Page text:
12 top European football clubs agree to found new Super League

The announcement has been met with disapproval from FIFA and other football governing bodies.

Twelve top European football clubs have agreed to found a Super League as soon as possible, the clubs announced in a joint statement.

The founding clubs of the mid-week league were listed as Premier League clubs Manchester United and Manchester City, Arsenal, Liverpool, Tottenham, and Chelsea; Italy’s Juventus and Milan clubs AC and Inter, and the Spanish trio of Barcelona, [and] Real, and Atlético Madrid.

“It is anticipated that a further three clubs will join ahead of the inaugural season, which is intended to commence as soon as practicable,” the 12 clubs said in a joint statement.

Reported to be financially very lucrative, the project does not have the support of football’s governing bodies.

Ahead of the announcement, UEFA and football leagues and federations from England, Italy, and Spain spoke of “a cynical project, a project that is founded on the self-interest of a few clubs at a time when society needs solidarity more than ever.”

In a later statement, FIFA said it could “only express its disapproval to a ‘closed European breakaway league’ outside of the international football structures and not respecting the ... principles [of solidarity, inclusivity, integrity, and equitable financial redistribution].”

Fifteen of the 20 participating clubs are to be permanent members, and the remaining five will “qualify annually based on achievements in the prior season”, the Super League statement said.

According to The New York Times, the new league would generate “hundreds of millions of dollars in additional revenue” for the participating teams, already the richest clubs in football.

“We will help football at every level and take it to its rightful place in the world,” said Real Madrid President Florentino Perez, named as the first chairman of the Super League.

“Our 12 Founder clubs represent billions of fans across the globe and 99 European trophies,” Juventus Chairman Andrea Agnelli, named vice-chairman of the league, said.

“We have come together at this critical moment, enabling European competition to be transformed, putting the game we love on a sustainable footing for the long-term future, substantially increasing solidarity, and giving fans and amateur players a regular flow of headline fixtures that will feed their passion for the game while providing them with engaging role models.”

According to Italian news agency ANSA, Agnelli resigned as European Club Association (ECA) chairman and was stepping down from the UEFA executive committee.

Champions League title holders Bayern Munich and runners-up Paris Saint-Germain are said not to be among the clubs that have signed up or expressed interest.

In a statement released before the announcement, the UEFA and football leagues and federations from England, Italy, and Spain criticised the project.

“As previously announced by FIFA and the six Federations, the clubs concerned will be banned from playing in any other competition at domestic, European, or world level, and their players could be denied the opportunity to represent their national teams.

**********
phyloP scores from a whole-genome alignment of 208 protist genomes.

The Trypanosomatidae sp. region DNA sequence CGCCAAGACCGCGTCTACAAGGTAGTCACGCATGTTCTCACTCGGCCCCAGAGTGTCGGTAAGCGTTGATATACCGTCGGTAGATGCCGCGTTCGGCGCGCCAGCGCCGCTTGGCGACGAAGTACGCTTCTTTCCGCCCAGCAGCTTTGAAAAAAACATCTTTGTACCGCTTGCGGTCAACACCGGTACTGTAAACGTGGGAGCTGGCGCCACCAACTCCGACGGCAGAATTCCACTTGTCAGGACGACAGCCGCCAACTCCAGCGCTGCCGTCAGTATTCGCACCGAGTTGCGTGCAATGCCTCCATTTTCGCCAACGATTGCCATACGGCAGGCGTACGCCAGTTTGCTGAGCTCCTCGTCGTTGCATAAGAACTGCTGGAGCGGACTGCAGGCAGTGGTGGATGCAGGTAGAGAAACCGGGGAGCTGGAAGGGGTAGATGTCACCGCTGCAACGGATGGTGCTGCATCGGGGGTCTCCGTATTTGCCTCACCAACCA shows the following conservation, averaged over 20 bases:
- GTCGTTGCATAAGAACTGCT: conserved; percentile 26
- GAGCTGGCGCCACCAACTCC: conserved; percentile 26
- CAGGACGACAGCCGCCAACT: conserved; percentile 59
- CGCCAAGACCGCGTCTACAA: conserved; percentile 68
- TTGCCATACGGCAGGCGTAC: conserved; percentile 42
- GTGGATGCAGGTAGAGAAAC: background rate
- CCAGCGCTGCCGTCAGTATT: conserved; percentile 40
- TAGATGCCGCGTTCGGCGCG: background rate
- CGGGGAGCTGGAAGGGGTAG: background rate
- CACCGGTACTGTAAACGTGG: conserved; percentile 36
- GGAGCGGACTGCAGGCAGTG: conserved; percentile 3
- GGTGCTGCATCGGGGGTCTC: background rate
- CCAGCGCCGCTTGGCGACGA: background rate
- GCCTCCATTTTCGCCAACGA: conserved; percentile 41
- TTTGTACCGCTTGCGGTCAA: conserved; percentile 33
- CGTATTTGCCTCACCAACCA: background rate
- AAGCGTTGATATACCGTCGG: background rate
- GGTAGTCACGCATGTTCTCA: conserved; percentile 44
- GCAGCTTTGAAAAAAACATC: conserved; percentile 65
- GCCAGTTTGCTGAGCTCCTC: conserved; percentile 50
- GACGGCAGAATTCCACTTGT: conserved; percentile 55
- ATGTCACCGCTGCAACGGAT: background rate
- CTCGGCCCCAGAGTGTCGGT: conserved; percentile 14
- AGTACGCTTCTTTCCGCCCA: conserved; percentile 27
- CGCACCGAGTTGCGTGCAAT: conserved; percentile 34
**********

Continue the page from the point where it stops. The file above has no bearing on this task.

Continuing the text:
“We thank those clubs in other countries, especially the French and German clubs, who have refused to sign up to this.”

Before the announcement the Premier League said it “condemns any proposal that attacks the principles of open competition and sporting merit which are at the heart of the domestic and European football pyramid”.

The FA also condemned the plans, and German Football League chief Christian Seifert said his body  “rejects any kind of European Super League concept” that would “irreparably damage the national leagues as the basis of European professional football”.

The latest development comes on the eve of a UEFA executive committee meeting, which apart from finalising the host cities for the summer’s Euro tournament is also to approve a Champions League reform from 2024 onwards.

The powerful ECA and UEFA’s club competitions committee were reportedly in agreement Friday about the reform under which the elite event is to be increased from 32 to 36 teams and each team plays ten instead of six group games in what is known as “the Swiss model”.

Two of the additional four clubs are to controversially come via historic results not through qualification via domestic action.

The large number of additional matches is a threat to domestic competitions, and fan groups have also voiced their dissent, with an even bigger outcry expected if a Super League becomes reality.

The reports said that European officials were discussing counter measures, which could include banning Super League clubs from next season’s Champions League.

“We will consider all measures available to us, at all levels, both judicial and sporting in order to prevent this happening. Football is based on open competitions and sporting merit; it cannot be any other way,” the UEFA statement said.

“We call on all lovers of football, supporters and politicians, to join us in fighting against such a project if it were to be announced. This persistent self-interest of a few has been going on for too long. Enough is enough.”

(Reporting by Jan Mies, Stefan Tabeling, and John Bagratuni in Berlin. Editing by: Chiara Palazzo,